We’ve all seen white-winged choughs in Canberra, even if all those black or black-and-white birds can be a bit confusing sometimes.
Once you get your eye in though, you’ll be able to pick out the choughs every time. They’re always in chatty groups, usually feeding on the ground, with slim curved beaks and bright red eyes (except for the youngsters).
At first, they look all black, but as soon as they fly they display broad white wing-tips.
And for the record, it’s pronounced ‘chuff’.
They’re all over Canberra, but usually not too far from a park or reserve where there’s open ground for feeding and trees for nesting.
The nest is a work of both labour and art. It is a large mud structure, bound with grass or bark, which is also used to carry the mud to the nest. The previous year’s nest is often repaired and extended – building from scratch is a major task.
Choughs do everything together, including nest-building.
All members of the family carry the mud, but young birds really have no idea what to do. It’s a bit like children in the kitchen in that it’s good for them, but not much use to the finished product.
Most small birds nest in their first year, so have never seen a nest being built – they just ‘know’. Choughs, however, don’t have a clue, so they must stay home for at least four years to learn the trade.
Territories are held fiercely, though in winter they break down and large flocks may form, ranging much more widely than usual in search of food. When times are hard they may visit backyard feeders, which they rarely do in warm seasons.
All members of the territory group must participate in feeding the nestlings.
Food comprises insects and seeds, but the most important food for chicks is big underground grubs, which take time and skill to find and extract.
It’s not possible for a pair of choughs to bring enough food to the nest on their own, and it has been calculated that the parents need two helpers to successfully raise each chick.
If the group size falls too low, something extraordinary happens.
It’s all too easy for us to pass judgement on animals as if they were humans – as if we’re ever in a position to take the moral high ground! – and what I’m about to recount will probably outrage some people.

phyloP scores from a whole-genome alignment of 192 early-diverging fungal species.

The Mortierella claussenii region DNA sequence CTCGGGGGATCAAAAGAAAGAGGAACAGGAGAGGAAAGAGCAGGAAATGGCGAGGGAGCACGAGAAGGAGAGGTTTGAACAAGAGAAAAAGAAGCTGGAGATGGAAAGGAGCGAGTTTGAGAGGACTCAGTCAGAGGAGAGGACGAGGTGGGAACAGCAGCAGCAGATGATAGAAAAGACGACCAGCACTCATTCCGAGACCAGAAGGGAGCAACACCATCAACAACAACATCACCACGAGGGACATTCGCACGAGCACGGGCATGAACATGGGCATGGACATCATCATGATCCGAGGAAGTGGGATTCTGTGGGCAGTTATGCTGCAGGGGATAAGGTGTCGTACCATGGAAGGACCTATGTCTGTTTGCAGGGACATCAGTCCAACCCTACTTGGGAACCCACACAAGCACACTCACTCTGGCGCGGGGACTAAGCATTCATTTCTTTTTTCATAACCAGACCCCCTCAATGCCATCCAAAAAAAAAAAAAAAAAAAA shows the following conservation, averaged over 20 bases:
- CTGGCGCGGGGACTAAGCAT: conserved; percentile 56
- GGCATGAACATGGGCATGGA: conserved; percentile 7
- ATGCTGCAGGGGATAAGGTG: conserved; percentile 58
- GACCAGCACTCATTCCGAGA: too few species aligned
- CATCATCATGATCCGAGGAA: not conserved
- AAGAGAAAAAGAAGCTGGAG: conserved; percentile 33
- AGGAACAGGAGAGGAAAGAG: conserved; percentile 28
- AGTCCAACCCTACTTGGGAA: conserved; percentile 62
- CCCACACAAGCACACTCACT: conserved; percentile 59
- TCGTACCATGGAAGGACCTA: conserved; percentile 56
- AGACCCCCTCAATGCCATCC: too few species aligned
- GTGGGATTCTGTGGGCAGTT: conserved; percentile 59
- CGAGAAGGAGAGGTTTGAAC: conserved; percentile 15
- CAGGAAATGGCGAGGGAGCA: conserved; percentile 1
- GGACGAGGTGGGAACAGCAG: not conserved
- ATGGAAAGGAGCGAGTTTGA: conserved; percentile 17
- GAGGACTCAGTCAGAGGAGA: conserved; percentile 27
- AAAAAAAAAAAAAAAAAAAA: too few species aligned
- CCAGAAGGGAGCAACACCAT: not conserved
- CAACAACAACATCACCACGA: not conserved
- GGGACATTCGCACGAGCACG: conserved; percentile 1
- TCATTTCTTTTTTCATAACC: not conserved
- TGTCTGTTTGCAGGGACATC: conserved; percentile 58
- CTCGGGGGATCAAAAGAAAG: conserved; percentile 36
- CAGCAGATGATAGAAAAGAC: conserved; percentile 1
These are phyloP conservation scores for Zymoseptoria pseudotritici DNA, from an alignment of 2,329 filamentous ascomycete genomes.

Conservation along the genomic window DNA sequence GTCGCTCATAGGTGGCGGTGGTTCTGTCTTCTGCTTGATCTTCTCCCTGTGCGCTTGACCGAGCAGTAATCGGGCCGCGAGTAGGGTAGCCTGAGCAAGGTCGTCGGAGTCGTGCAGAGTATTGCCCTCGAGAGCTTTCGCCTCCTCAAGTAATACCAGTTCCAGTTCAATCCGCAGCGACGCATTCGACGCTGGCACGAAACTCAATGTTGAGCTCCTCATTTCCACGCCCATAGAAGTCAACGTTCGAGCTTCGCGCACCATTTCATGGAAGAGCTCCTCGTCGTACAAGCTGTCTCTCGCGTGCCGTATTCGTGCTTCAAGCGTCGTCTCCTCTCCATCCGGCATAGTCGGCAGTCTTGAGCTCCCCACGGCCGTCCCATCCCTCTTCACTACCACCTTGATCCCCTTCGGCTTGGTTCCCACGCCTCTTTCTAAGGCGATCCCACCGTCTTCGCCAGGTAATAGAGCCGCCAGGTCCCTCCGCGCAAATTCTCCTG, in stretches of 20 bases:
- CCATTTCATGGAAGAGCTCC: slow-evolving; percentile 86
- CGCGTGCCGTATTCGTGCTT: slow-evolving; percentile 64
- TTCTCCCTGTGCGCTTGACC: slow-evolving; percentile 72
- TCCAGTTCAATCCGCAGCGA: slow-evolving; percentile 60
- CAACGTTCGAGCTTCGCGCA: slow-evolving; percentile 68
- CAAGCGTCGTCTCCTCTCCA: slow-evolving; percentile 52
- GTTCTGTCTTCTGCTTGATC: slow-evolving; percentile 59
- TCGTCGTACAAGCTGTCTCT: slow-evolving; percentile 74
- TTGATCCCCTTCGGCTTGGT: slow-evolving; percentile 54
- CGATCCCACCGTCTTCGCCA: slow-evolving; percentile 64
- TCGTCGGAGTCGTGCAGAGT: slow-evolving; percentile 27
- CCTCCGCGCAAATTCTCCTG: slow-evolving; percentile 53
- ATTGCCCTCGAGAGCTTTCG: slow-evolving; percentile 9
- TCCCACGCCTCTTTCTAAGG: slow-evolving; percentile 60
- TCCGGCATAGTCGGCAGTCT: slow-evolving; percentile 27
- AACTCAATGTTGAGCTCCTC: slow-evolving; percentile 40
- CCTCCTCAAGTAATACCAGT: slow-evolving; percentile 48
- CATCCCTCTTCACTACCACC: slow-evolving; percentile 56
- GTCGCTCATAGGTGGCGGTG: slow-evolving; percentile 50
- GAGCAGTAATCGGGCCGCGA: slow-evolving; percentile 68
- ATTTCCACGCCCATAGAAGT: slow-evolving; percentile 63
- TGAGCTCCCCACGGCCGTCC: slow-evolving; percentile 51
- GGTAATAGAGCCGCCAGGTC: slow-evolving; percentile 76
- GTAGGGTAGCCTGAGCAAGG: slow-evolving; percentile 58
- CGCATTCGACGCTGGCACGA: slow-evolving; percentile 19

If the number of helpers falls too low then this year’s chicks will die, and so will all the coming years’ broods unless numbers can be boosted.
How can this happen? The answer, improbably, lies in a very deliberate strategy of kidnapping youngsters from the neighbours!
The family will pick a fight with a (usually smaller) neighbouring group of choughs by invading their territory. In the ensuing chaos, a couple of adult choughs from the aggressors will approach baby choughs recently out of the nest, and with offerings of food entice them back into their own territory.
When this is accomplished they break off the invasion, form around the confused chicks and take them out of reach of their own family.
As long as the chicks are less than four weeks out of the nest this works successfully and they become integrated into their new family.
If they’re older than that, though, the bonds are already too strong and the abducted young birds are likely to flee home again.
While their initial efforts won’t be enough to help feed the nestlings of their new family, in time they will make the difference between the family’s success and failure.
Not that the choughs are always the aggressors, by any means. Magpies seem to go out of their way to give choughs a rough time. They will often swoop on a group of foraging choughs, snapping and yelling angrily.
The choughs have an effective response, however, and while they might initially scatter they rarely run away. They instead rush into a tight circle, facing the threat with open beaks and bulging red eyes. It is spectacular to see, and one early researcher – the Canberra-based CSIRO scientist Ian Rowley – memorably described it as the ‘plum pudding display’.
When next you come across a family of choughs moving over the ground, looking for grubs and calling to each other with musical fluting notes, stop a while and watch these wonderful old Australians. I’m sure it will enrich your day as it always does mine.
Ian Fraser is a Canberra naturalist, conservationist and author. He has written on all aspects of natural history, advised the ACT Government on biodiversity and published multiple guides to the region’s flora and fauna.